If you put something on the internet, no matter how innocent or innocuous it might seem, you’d better be prepared to explain it in an interview. And more broadly, take the tip to clean up your act seriously. It’s vital to be cognizant of your social media and online presence, as there are numerous ways they can give prospective employers the wrong idea.

Tips for Landing Your First Job: Prepare for the Interview, But Don’t Overprepare

“Fear is the mind-killer. Fear is the little death that brings total obliteration.” I’ve quoted this Dune passage countless times in my writing, and it remains one of my favorites to this day.

You may have had some experiences interviewing for a job at your local Barnes & Noble or even an internship at a nearby law firm, but chances are, you haven’t yet interviewed for a position that could possibly kick-start your career.

It’s serious business, and understandably, it comes with some stress.

As a recent graduate, you’re in a paradoxical position in which you’re going after a professional-tier job … most of which tend to require (or at least favor) previous professional experience that you don’t have but are trying to acquire. That’s maddening, and it also causes a lot of fresh graduates to overprepare and really lose their cool.

The basics? Wear a suit, don’t chew gum, don’t over-spray cologne (or even wear it at all). But you need to do more than just look the part. Some more substantive tips:

  • Be knowledgeable about your own experiences. Don’t just regurgitate the information on your resume and cover letter; have explicit examples in mind that express your skills and be ready to share them.
  • Know how to navigate seemingly tough questions like “what’s your greatest weakness?” (Hint: You do have at least one weakness, so figure out what that is and use the question as an opportunity to tell a story and describe how you’ve started to overcome it).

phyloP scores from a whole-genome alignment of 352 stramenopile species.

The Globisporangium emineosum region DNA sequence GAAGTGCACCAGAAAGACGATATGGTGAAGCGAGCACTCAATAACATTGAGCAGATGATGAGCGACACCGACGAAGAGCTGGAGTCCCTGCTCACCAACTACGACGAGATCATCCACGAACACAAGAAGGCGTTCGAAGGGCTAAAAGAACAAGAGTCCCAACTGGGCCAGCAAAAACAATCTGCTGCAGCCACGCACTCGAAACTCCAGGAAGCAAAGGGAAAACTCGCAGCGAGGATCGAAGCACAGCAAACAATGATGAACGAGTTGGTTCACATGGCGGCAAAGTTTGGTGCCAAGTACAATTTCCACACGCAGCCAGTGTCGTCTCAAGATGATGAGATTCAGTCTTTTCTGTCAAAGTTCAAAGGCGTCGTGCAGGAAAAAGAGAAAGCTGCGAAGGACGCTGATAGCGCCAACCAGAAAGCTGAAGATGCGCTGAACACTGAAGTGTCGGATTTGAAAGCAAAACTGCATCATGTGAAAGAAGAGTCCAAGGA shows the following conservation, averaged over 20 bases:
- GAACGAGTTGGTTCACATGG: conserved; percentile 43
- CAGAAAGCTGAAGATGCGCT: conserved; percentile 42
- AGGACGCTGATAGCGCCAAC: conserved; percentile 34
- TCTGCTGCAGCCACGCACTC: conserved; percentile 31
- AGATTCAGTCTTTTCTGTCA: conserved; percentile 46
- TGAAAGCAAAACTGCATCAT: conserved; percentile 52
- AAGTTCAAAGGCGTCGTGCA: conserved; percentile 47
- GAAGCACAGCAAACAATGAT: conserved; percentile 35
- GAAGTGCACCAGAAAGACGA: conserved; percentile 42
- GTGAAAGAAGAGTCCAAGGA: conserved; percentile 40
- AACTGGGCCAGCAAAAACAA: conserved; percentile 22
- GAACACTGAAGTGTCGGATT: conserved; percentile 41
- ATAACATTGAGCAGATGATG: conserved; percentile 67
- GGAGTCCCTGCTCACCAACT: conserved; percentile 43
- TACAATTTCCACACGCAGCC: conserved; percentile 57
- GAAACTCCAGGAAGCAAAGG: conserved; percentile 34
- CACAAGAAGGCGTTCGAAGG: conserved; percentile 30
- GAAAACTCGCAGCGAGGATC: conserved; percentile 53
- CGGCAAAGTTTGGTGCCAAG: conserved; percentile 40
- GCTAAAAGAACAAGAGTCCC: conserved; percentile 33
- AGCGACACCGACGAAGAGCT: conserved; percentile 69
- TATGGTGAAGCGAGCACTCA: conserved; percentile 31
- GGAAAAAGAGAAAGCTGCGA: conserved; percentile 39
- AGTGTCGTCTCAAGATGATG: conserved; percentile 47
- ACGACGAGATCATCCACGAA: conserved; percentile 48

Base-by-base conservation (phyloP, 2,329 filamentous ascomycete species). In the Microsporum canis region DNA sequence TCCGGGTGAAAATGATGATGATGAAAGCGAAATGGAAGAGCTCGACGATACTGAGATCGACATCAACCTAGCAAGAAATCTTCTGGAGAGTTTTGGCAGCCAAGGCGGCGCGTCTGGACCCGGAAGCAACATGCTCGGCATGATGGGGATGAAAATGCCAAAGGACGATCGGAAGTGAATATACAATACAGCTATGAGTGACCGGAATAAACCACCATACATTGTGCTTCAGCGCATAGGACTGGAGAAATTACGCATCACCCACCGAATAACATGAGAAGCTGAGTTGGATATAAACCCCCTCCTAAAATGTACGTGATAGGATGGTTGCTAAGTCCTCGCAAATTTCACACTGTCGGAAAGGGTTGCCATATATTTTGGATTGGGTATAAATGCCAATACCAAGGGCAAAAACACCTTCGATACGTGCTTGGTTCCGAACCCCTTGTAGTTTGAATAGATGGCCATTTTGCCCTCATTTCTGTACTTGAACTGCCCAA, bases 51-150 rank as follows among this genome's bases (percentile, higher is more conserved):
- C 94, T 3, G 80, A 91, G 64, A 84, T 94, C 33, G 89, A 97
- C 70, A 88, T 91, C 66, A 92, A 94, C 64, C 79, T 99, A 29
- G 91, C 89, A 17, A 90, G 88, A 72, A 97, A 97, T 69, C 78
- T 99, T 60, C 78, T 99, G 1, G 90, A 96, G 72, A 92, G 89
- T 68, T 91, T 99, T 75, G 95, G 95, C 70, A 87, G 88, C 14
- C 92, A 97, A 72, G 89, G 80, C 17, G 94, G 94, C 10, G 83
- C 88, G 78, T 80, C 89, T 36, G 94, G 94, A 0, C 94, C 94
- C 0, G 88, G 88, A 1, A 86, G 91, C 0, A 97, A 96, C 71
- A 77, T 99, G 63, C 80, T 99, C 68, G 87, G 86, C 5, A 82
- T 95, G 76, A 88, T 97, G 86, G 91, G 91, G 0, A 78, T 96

• Have an idea of where you want to be within the next 5 or 10 years. (Hint: It’s probably not smart to be arrogant and say you see yourself as the CEO of the company for which you’re applying, though you can express general belief in long-term, high-level success).
  • Be prepared for the unexpected “zinger.” (Hint: This is an odd-ball sort of question, usually not asked with the intent of you getting it “perfect,” but rather for you to verbalize your critical thinking process. Take it slow, don’t panic and think things through).

But don’t overprepare for the interview. Know what to expect, but don’t review every detail to the point where your interactions will be completely rehearsed and manufactured. Authenticity is key, too, and overpreparation can turn a smooth persona into a robotic mess — especially if something unexpected tears it all down.

One last thing to calm your nerves: Remember that while you’re being interviewed, you’re also interviewing your prospective employers. Not every work environment matches your own career expectations, so go into the job interview knowing that, if it’s a really bad opportunity, you can reject them. And as everyone else says, have some thoughtful questions of your own.

Robert Waldo is an Assistant Editor at InvestorPlace. As of this writing, he did not hold a position in any of the aforementioned securities.


Article printed from InvestorPlace Media, https://investorplace.com/2017/06/6-best-tips-for-landing-your-first-job/.

©2018 InvestorPlace Media, LLC